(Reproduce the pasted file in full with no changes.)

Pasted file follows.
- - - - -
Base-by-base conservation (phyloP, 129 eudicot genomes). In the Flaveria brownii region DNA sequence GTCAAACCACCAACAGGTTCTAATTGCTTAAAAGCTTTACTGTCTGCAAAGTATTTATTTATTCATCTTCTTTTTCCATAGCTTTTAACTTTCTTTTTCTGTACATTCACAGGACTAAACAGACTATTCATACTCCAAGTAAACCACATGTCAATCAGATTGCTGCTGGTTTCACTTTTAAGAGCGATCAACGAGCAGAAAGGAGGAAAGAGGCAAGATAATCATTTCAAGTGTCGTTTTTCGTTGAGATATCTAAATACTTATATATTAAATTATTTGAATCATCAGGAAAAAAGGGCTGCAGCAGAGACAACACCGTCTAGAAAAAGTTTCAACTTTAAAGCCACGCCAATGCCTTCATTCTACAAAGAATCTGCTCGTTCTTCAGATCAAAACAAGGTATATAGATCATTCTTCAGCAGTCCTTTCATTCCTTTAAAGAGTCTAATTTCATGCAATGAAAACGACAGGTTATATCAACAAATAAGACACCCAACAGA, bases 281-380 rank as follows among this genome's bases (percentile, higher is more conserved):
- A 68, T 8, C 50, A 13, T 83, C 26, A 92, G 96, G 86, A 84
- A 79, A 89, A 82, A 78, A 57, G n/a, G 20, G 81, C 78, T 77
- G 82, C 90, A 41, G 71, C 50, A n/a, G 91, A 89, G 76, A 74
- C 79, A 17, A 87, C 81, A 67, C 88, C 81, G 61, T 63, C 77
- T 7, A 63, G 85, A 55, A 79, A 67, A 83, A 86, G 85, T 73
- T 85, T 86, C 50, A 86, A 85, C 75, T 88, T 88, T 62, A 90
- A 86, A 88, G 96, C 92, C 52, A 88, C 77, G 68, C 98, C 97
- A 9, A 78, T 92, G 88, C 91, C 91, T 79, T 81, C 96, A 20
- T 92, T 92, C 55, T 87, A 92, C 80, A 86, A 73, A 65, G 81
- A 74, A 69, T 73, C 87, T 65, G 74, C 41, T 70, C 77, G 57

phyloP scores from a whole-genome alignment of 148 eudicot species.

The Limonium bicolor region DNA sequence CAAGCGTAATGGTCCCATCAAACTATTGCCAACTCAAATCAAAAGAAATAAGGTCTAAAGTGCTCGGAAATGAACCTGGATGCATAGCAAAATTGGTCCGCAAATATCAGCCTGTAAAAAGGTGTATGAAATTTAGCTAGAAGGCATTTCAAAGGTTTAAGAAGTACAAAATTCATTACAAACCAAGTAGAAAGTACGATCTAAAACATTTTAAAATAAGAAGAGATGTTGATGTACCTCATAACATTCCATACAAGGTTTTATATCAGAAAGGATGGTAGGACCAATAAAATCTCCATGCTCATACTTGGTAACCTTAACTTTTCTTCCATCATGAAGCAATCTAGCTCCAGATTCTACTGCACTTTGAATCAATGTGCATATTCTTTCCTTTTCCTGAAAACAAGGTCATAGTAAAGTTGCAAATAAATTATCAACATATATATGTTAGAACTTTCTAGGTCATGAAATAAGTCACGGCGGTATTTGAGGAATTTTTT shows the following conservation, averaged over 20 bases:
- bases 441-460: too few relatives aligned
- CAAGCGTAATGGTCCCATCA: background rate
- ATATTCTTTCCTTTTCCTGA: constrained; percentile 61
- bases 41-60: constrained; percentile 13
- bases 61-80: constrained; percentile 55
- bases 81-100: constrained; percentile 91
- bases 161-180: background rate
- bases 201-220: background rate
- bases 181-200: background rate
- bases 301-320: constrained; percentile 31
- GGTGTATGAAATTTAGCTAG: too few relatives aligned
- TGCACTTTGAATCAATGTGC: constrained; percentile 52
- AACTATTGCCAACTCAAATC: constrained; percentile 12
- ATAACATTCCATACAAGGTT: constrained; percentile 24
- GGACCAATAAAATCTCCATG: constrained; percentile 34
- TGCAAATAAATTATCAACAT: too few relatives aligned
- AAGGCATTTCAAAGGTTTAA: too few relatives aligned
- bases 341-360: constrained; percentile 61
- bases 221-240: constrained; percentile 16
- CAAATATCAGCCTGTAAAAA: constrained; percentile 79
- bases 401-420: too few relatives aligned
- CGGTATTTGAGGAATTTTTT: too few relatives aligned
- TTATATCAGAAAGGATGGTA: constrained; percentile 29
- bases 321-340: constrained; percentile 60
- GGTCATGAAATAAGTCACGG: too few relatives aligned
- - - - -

Base-by-base conservation (phyloP, 129 eudicot genomes). In the Flaveria brownii region DNA sequence GTCAAACCACCAACAGGTTCTAATTGCTTAAAAGCTTTACTGTCTGCAAAGTATTTATTTATTCATCTTCTTTTTCCATAGCTTTTAACTTTCTTTTTCTGTACATTCACAGGACTAAACAGACTATTCATACTCCAAGTAAACCACATGTCAATCAGATTGCTGCTGGTTTCACTTTTAAGAGCGATCAACGAGCAGAAAGGAGGAAAGAGGCAAGATAATCATTTCAAGTGTCGTTTTTCGTTGAGATATCTAAATACTTATATATTAAATTATTTGAATCATCAGGAAAAAAGGGCTGCAGCAGAGACAACACCGTCTAGAAAAAGTTTCAACTTTAAAGCCACGCCAATGCCTTCATTCTACAAAGAATCTGCTCGTTCTTCAGATCAAAACAAGGTATATAGATCATTCTTCAGCAGTCCTTTCATTCCTTTAAAGAGTCTAATTTCATGCAATGAAAACGACAGGTTATATCAACAAATAAGACACCCAACAGA, bases 281-380 rank as follows among this genome's bases (percentile, higher is more conserved):
- A 68, T 8, C 50, A 13, T 83, C 26, A 92, G 96, G 86, A 84
- A 79, A 89, A 82, A 78, A 57, G n/a, G 20, G 81, C 78, T 77
- G 82, C 90, A 41, G 71, C 50, A n/a, G 91, A 89, G 76, A 74
- C 79, A 17, A 87, C 81, A 67, C 88, C 81, G 61, T 63, C 77
- T 7, A 63, G 85, A 55, A 79, A 67, A 83, A 86, G 85, T 73
- T 85, T 86, C 50, A 86, A 85, C 75, T 88, T 88, T 62, A 90
- A 86, A 88, G 96, C 92, C 52, A 88, C 77, G 68, C 98, C 97
- A 9, A 78, T 92, G 88, C 91, C 91, T 79, T 81, C 96, A 20
- T 92, T 92, C 55, T 87, A 92, C 80, A 86, A 73, A 65, G 81
- A 74, A 69, T 73, C 87, T 65, G 74, C 41, T 70, C 77, G 57

phyloP scores from a whole-genome alignment of 148 eudicot species.

The Limonium bicolor region DNA sequence CAAGCGTAATGGTCCCATCAAACTATTGCCAACTCAAATCAAAAGAAATAAGGTCTAAAGTGCTCGGAAATGAACCTGGATGCATAGCAAAATTGGTCCGCAAATATCAGCCTGTAAAAAGGTGTATGAAATTTAGCTAGAAGGCATTTCAAAGGTTTAAGAAGTACAAAATTCATTACAAACCAAGTAGAAAGTACGATCTAAAACATTTTAAAATAAGAAGAGATGTTGATGTACCTCATAACATTCCATACAAGGTTTTATATCAGAAAGGATGGTAGGACCAATAAAATCTCCATGCTCATACTTGGTAACCTTAACTTTTCTTCCATCATGAAGCAATCTAGCTCCAGATTCTACTGCACTTTGAATCAATGTGCATATTCTTTCCTTTTCCTGAAAACAAGGTCATAGTAAAGTTGCAAATAAATTATCAACATATATATGTTAGAACTTTCTAGGTCATGAAATAAGTCACGGCGGTATTTGAGGAATTTTTT shows the following conservation, averaged over 20 bases:
- bases 441-460: too few relatives aligned
- CAAGCGTAATGGTCCCATCA: background rate
- ATATTCTTTCCTTTTCCTGA: constrained; percentile 61
- bases 41-60: constrained; percentile 13
- bases 61-80: constrained; percentile 55
- bases 81-100: constrained; percentile 91
- bases 161-180: background rate
- bases 201-220: background rate
- bases 181-200: background rate
- bases 301-320: constrained; percentile 31
- GGTGTATGAAATTTAGCTAG: too few relatives aligned
- TGCACTTTGAATCAATGTGC: constrained; percentile 52
- AACTATTGCCAACTCAAATC: constrained; percentile 12
- ATAACATTCCATACAAGGTT: constrained; percentile 24
- GGACCAATAAAATCTCCATG: constrained; percentile 34
- TGCAAATAAATTATCAACAT: too few relatives aligned
- AAGGCATTTCAAAGGTTTAA: too few relatives aligned
- bases 341-360: constrained; percentile 61
- bases 221-240: constrained; percentile 16
- CAAATATCAGCCTGTAAAAA: constrained; percentile 79
- bases 401-420: too few relatives aligned
- CGGTATTTGAGGAATTTTTT: too few relatives aligned
- TTATATCAGAAAGGATGGTA: constrained; percentile 29
- bases 321-340: constrained; percentile 60
- GGTCATGAAATAAGTCACGG: too few relatives aligned